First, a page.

Legal Help with Wages & Overtime Issues in Miami

Protecting Employees from Wage Theft

The federal Fair Labor Standards Act sets the federal minimum wage and provides nonexempt employees with the right to overtime compensation. The Florida Constitution was recently amended to raise the minimum wage in Florida. The majority of employees are either paid hourly or on a fixed salary regardless of the number of hours worked.

Most employees paid on an hourly basis must be paid time and one half for any hours worked over forty in a seven day workweek. Some employees who receive a salary may be entitled to overtime because their employers have misclassified them as being exempt from overtime. An employee paid a salary may be entitled to overtime compensation.

How Do I Collect Unpaid Wages in Florida?

Florida's Minimum Wage Act ensures employees the right to sue employers to recover unpaid wages. If you believe you have a valid complaint, you must first file with the U.S. Department of Labor. Once you have filed this complaint, you can then file a court lawsuit. Our Miami unpaid wages lawyer can help you with your case.

If you have any questions about minimum wages and overtime compensation, call Remer & Georges-Pierre PLLC at 305.416.5000. We can offer a free consultation for your case.

The experienced legal team at Remer & Georges-Pierre PLLC is highly knowledgeable. Contact Us at our Miami office today! (305) 416-5000

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Help with Your Wage Claim

Remer & Georges-Pierre PLLC was ranked by Lexis/Nexis and Martindale Hubble in the Counsel to Counsel March 2005 edition of the Martindale Pulse as Third in filing FLSA class-action lawsuits in the Southern District of Florida.

Employees are usually paid on an hourly basis for each hour worked or are paid a fixed salary regardless of the number of hours worked. The Fair Labor Standards Act (FLSA) is the law that sets the federal minimum wage and provides nonexempt employees with the right to overtime compensation.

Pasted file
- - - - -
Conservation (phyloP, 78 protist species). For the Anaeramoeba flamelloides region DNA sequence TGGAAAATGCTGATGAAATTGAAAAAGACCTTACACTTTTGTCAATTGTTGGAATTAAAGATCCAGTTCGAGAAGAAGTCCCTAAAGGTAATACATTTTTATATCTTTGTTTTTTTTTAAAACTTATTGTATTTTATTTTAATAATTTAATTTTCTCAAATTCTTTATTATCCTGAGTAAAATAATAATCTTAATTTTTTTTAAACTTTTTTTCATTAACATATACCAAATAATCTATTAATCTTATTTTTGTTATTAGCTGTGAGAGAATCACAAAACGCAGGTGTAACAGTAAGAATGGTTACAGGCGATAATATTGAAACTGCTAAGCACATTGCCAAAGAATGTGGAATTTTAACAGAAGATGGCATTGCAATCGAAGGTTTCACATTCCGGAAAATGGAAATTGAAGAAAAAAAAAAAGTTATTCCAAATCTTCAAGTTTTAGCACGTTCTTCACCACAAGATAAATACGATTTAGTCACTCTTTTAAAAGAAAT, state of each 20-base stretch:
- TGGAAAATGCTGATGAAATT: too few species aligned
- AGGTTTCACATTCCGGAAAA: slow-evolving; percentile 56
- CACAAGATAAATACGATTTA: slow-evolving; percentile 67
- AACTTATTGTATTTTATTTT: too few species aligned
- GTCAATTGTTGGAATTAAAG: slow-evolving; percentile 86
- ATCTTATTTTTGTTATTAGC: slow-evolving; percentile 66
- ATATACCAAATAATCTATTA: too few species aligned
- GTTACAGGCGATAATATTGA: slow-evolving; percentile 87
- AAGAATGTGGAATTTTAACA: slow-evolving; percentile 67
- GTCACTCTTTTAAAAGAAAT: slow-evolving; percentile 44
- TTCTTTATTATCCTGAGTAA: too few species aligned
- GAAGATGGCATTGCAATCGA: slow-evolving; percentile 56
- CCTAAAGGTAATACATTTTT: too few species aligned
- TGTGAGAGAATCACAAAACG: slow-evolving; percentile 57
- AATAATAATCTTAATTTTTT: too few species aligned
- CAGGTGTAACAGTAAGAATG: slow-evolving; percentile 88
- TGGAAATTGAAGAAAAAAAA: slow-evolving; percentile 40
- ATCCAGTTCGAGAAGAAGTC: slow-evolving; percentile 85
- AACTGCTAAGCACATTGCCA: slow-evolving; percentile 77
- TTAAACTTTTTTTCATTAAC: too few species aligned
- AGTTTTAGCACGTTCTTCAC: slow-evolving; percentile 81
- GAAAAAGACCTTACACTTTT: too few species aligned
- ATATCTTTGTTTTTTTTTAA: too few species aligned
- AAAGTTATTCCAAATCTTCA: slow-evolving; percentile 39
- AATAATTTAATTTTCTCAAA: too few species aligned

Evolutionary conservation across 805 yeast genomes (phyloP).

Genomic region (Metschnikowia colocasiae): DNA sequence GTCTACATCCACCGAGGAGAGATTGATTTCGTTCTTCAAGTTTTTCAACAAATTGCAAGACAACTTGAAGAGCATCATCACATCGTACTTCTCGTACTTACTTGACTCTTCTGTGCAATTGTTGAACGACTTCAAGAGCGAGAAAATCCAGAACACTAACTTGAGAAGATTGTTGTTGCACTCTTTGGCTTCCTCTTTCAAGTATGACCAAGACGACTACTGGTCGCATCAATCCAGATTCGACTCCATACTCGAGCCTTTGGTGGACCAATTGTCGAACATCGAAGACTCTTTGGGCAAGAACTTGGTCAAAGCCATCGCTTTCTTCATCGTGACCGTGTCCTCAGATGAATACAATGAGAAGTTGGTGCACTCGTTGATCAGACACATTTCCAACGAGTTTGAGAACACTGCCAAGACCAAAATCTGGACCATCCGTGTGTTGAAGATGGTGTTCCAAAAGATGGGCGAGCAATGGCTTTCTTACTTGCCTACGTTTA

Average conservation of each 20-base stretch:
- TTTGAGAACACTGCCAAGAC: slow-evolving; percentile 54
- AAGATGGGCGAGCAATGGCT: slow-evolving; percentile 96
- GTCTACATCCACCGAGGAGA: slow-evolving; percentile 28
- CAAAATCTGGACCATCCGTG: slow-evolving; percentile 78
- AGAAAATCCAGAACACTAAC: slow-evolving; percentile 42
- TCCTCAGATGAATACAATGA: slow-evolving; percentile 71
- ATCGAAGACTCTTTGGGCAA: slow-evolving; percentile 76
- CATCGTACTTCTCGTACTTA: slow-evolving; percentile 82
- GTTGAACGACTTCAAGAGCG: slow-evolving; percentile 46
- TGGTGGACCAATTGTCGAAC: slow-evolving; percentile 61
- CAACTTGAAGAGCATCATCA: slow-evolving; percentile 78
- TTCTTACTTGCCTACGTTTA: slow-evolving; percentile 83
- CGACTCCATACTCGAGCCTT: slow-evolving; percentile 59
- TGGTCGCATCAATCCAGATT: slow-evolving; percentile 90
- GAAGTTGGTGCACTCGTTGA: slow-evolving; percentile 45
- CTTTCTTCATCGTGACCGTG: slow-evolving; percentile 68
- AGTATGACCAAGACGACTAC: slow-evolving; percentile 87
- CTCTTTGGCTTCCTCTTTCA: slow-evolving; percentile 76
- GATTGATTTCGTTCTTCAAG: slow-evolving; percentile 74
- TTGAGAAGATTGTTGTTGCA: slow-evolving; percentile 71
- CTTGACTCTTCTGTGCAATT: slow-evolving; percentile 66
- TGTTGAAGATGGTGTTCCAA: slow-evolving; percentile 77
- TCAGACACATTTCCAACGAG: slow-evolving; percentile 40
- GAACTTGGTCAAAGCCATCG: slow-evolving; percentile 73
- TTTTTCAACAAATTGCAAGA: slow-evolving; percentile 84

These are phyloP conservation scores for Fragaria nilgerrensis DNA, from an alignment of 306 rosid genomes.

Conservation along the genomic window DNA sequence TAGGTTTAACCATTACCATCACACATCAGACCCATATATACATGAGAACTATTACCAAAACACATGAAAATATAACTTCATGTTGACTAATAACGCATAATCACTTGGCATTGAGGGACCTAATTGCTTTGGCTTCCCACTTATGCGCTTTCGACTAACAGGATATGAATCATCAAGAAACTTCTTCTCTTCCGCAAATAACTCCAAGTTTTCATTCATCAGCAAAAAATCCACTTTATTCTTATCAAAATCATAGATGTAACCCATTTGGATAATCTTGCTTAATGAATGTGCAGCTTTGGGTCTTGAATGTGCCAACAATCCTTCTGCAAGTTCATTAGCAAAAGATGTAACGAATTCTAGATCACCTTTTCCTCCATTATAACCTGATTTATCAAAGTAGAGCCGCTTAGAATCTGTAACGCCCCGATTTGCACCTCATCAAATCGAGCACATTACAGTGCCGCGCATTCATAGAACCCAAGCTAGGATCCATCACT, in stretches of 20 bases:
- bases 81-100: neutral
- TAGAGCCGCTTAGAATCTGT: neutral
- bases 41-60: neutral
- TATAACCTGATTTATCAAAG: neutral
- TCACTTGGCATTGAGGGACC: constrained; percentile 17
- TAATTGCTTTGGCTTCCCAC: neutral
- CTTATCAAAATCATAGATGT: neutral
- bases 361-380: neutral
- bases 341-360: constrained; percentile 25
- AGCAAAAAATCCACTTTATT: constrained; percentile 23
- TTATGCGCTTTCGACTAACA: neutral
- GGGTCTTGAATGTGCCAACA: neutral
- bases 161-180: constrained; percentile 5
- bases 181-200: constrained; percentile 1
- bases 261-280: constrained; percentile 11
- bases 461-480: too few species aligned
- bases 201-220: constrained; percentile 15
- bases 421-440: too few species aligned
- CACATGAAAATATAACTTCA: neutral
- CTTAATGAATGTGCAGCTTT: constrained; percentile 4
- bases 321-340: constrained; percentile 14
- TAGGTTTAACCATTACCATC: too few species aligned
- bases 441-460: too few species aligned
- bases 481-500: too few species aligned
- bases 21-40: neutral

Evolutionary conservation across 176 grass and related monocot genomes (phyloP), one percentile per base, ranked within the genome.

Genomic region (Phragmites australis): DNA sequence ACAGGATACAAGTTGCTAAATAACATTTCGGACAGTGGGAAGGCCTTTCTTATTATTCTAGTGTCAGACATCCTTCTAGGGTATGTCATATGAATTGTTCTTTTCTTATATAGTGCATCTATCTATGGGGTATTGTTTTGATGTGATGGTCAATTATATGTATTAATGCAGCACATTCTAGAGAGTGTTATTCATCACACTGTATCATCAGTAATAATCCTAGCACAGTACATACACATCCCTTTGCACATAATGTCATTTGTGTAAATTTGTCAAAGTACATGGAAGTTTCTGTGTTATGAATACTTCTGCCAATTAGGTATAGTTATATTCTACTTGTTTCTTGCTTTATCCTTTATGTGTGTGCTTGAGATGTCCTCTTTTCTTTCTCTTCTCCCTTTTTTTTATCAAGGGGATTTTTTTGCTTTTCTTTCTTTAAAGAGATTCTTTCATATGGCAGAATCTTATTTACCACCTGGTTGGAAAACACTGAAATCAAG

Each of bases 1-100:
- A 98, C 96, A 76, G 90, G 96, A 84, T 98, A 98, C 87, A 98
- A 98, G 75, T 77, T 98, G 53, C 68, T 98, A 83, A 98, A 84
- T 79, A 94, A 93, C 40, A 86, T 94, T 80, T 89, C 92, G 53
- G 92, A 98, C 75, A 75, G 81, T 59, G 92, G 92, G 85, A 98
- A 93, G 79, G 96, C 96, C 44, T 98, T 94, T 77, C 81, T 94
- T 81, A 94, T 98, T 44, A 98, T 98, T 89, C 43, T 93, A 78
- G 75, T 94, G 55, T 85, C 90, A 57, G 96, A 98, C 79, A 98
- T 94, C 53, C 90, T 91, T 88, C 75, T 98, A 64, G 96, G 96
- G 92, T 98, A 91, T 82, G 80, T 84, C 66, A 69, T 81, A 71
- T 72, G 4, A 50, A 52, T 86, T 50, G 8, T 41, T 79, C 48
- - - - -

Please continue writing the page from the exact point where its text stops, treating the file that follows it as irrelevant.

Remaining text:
The FLSA provides that employees receiving certain types of compensation and performing certain types of job duties are exempt from overtime compensation.

Exempt categories include:

  • Certain professional, executive, or administrative employees
  • Certain outside salespersons
  • Commissioned retail salespersons
  • Certain truck drivers

Under the FLSA, nonexempt employees are entitled to one and one-half times their rate of pay for hours worked over forty per workweek. Under the law, many employees who receive a salary are actually entitled to overtime compensation for hours worked in excess of forty weekly.

If you believe you are owed any wages, contact us immediately. We will not charge you attorneys’ fees or costs for an overtime claim unless we collect payment from the employer.

Unpaid overtime claims usually stem from:

  • Paying a “salary": Employers sometimes pay a salary to an employee when they are not truly exempt from overtime requirements, claiming the employee is a supervisor. However, if the employee does not regularly supervise two or more people, the employee should be paid overtime for hours in excess of forty weekly.
  • Employee working off-the-clock time: Employers sometimes have employees do certain tasks before clocking in or after clocking out. If an employer pays only 40 hours a week “on-the-clock” but instructs the employee to work “off-the-clock,” the employer is breaking the law.
  • Unpaid lunches or break Time: If the employee is not free from duties during a lunch break, the employer must pay for that time. Also, employers usually must pay employees for breaks lasting 20 minutes or less.
  • Work at home: If the employer directs the employee to work from home, all time worked at home should be included as weekly hours worked. Hours worked in excess of 40 per week should be paid as overtime.
  • Averaging two weeks: Employers sometimes combine two weeks of work to determine the wages owed to an employee without paying overtime. If an employee is working more than 40 hours in any week, any hours worked in excess must be paid at overtime rate.
  • On-call work: If an employee must be on-call, the hours the employee actually works for the company must be paid.
  • No overtime approved policy: Some employers have a policy for no overtime pay without prior approval. However, if employees are allowed to work overtime, they are still owed that time even with such policies in place.

Florida law requires employers to pay minimum wages. In addition to the unpaid minimum wages or overtime compensation, an employee can seek double damages. They are also entitled to recover attorneys’ fees and costs if they prevail. Federal and state laws providing for minimum wage and overtime compensation prohibit retaliation or wrongful termination against employees who assert their rights to unpaid wages.

Our Miami overtime lawyer will represent employees with minimum wage or overtime claims. We will also represent clients who were not paid their final paycheck from their employer with no attorneys’ fees or costs charged unless we collect payment. Additionally, we will represent employers in wage and hour litigation and help employers to prevent wage and hour litigation with a payroll review.

If you have any questions about overtime or wages, contact us about your legal matter today!